F1 » 3 January 2014
di Montezemolo admits Ferrari 2014 F1 line-up is ‘dangerous’
Kimi Raikkonen and Fernando Alonso present a potential flash-point for Ferrari in 2014, but the Scuderia knows it is what it needs to return to the front in F1.
Ferrari president Luca di Montezemolo has again spoken out about the decision to re-sign Kimi Raikkonen as team-mate to Fernando Alonso in 2014, admitting that there is the potential for trouble in Maranello as a result.
The flamboyant Italian backed the decision to pair the two world champions after several seasons where Felipe Massa was the acknowledged 'number two' to the likes of Michael Schumacher, Raikkonen and Alonso, as the Scuderia looked to combat Red Bull's recent ascent to the pinnacle of F1 with two potential racewinners in its cars.
Despite having once warned about the dangers of putting 'two roosters in the same henhouse', di Montezemolo insisted that he was not worried about his 2014 partnership, claiming that both drivers knew what the team expected of them.
"Putting Alonso and Raikkonen together could be dangerous but, in F1, everything is potential danger," he was quoted by Reuters, "I think that Fernando knows that he drives not for himself but for Ferrari - and Raikkonen knows that he is in the second half of his career, [with] two very important years for him, with experience and responsibilities."
Looking to the Finn to put more points on the board than Massa had been able to do in recent seasons, di Montezemolo again hinted that his role was still to support Alonso's individual title bid.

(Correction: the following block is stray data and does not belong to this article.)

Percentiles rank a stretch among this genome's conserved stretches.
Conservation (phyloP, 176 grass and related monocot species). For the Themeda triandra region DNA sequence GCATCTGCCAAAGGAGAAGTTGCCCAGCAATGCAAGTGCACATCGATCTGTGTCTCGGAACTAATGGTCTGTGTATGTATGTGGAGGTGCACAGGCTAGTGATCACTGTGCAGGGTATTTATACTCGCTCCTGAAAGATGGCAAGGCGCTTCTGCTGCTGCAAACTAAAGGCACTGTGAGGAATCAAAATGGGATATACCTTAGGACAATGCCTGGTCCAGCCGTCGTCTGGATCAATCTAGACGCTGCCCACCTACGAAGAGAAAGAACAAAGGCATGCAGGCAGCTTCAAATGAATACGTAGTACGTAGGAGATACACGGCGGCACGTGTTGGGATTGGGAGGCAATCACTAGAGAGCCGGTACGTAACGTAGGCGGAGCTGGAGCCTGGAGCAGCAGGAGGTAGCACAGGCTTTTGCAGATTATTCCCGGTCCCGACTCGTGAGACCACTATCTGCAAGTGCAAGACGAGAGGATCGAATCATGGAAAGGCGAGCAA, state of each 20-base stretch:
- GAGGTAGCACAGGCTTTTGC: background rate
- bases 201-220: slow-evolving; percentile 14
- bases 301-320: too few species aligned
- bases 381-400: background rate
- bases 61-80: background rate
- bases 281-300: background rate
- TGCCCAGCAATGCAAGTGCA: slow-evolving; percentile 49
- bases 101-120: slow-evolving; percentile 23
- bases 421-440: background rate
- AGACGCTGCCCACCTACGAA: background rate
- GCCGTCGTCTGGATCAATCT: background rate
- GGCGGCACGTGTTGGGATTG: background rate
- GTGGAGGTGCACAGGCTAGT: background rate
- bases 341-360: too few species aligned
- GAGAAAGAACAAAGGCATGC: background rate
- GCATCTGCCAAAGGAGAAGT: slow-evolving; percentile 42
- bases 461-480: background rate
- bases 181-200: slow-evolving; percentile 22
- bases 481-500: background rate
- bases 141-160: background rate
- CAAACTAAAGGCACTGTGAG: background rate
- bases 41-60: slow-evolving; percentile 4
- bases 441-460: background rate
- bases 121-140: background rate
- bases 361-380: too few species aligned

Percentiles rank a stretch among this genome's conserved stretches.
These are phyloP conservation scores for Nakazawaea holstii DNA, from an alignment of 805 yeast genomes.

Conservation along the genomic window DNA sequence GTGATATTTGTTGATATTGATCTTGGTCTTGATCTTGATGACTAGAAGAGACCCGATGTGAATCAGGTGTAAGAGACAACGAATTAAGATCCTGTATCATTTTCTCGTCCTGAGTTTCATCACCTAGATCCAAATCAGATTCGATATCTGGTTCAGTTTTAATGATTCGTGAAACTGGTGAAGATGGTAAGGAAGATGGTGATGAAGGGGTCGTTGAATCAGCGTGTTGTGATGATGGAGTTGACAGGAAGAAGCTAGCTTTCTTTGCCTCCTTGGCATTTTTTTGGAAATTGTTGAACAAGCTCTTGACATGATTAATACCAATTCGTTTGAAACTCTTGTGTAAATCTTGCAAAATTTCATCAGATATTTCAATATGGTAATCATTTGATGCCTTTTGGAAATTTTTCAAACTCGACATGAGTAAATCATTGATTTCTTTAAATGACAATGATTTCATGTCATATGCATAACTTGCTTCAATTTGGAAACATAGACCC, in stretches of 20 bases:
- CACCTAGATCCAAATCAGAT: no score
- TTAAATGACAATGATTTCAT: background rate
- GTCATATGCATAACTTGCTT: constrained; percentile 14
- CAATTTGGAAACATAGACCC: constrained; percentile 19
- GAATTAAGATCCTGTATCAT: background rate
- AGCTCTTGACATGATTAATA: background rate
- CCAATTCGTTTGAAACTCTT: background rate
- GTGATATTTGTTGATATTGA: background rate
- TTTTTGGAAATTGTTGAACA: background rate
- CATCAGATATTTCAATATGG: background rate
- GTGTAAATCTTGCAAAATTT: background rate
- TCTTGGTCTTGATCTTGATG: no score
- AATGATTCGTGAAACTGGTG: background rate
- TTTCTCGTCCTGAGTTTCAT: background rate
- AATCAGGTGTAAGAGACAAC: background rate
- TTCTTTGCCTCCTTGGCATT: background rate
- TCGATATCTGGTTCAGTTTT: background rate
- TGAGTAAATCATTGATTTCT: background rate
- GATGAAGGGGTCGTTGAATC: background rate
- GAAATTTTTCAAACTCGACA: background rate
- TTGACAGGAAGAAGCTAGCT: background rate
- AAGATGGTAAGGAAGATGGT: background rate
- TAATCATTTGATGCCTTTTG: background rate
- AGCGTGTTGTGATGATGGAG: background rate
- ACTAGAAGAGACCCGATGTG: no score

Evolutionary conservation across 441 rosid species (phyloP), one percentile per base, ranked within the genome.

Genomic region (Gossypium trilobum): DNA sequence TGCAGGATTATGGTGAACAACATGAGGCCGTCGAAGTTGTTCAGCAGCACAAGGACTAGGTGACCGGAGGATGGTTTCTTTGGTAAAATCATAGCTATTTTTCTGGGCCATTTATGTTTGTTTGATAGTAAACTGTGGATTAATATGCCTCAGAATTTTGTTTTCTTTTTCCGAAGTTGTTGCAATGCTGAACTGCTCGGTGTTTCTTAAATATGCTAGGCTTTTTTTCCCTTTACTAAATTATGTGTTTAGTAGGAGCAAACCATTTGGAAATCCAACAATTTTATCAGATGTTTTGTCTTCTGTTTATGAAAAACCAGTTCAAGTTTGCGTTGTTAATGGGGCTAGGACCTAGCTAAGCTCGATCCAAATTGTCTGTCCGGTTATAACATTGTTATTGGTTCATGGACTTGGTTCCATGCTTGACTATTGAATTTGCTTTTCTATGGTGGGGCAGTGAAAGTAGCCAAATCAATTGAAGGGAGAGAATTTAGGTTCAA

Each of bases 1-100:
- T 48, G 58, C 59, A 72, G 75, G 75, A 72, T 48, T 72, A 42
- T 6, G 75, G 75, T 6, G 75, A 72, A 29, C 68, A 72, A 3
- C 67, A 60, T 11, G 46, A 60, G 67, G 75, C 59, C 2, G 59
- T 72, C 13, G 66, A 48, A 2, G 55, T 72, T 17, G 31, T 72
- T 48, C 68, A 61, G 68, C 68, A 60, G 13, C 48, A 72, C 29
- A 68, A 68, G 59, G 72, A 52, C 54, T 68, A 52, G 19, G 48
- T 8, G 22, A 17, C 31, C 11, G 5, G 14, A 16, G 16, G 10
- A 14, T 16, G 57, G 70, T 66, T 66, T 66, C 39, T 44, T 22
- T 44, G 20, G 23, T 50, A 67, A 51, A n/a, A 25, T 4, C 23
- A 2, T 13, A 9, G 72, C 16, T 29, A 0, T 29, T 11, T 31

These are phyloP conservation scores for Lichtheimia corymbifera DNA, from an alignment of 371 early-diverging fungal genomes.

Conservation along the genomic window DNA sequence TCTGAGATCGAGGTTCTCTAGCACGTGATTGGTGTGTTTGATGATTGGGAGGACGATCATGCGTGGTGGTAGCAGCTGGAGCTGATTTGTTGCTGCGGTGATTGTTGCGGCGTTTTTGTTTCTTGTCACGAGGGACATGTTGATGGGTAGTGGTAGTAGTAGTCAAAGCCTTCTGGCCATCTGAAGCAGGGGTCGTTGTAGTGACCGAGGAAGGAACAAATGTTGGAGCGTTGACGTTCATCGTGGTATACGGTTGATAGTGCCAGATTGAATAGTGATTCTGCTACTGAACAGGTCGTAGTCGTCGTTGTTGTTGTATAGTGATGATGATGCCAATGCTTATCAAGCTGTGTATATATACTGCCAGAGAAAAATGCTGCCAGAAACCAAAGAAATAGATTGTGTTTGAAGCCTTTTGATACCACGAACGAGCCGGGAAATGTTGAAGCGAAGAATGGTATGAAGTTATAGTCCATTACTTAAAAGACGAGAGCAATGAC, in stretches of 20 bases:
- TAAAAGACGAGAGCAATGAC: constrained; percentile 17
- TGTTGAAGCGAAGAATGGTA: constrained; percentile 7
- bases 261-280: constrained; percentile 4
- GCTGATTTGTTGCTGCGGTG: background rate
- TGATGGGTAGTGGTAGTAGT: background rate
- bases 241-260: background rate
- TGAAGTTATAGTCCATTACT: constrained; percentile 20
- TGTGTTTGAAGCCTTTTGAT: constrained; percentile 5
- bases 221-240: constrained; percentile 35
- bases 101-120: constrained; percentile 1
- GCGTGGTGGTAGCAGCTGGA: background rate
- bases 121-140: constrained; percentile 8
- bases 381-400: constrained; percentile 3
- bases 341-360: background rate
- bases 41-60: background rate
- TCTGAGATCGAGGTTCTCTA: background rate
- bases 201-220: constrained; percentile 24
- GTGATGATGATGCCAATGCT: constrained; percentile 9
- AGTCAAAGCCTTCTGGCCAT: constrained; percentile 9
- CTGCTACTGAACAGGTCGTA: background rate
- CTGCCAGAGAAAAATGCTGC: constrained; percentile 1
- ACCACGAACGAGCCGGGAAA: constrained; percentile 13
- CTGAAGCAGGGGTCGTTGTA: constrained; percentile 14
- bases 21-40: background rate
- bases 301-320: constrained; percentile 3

"[Stefano] Domenicali has spoken very clearly to both of them," he confirmed, "They have the honour and the responsibility to drive for Ferrari and every driver knows that he has to drive not for himself, but for the team.
"If a driver wants to drive for himself, there are many possibilities. They can do their own team, they can go in a different team but, in Ferrari, these are the rules."
Raikkonen is renowned, infamously, for his lack of appetite for the essentials that go with the role of F1 driver, but di Montezemolo was equally quick to point out that the 34-year old will have to pull his weight when it comes to the development of the 2014 car, as the sport moves into a new technical era.
"Kimi will be extremely busy from the beginning of January to work in this strange machine that I don't like at all - the simulator," the president confirmed before Christmas.
Raikkonen, who underwent back surgery in November and missed the last two races of the 2013 season, is also expected to be first to try out the 2014 car, when pre-season testing gets underway at Jerez at the end of the month.
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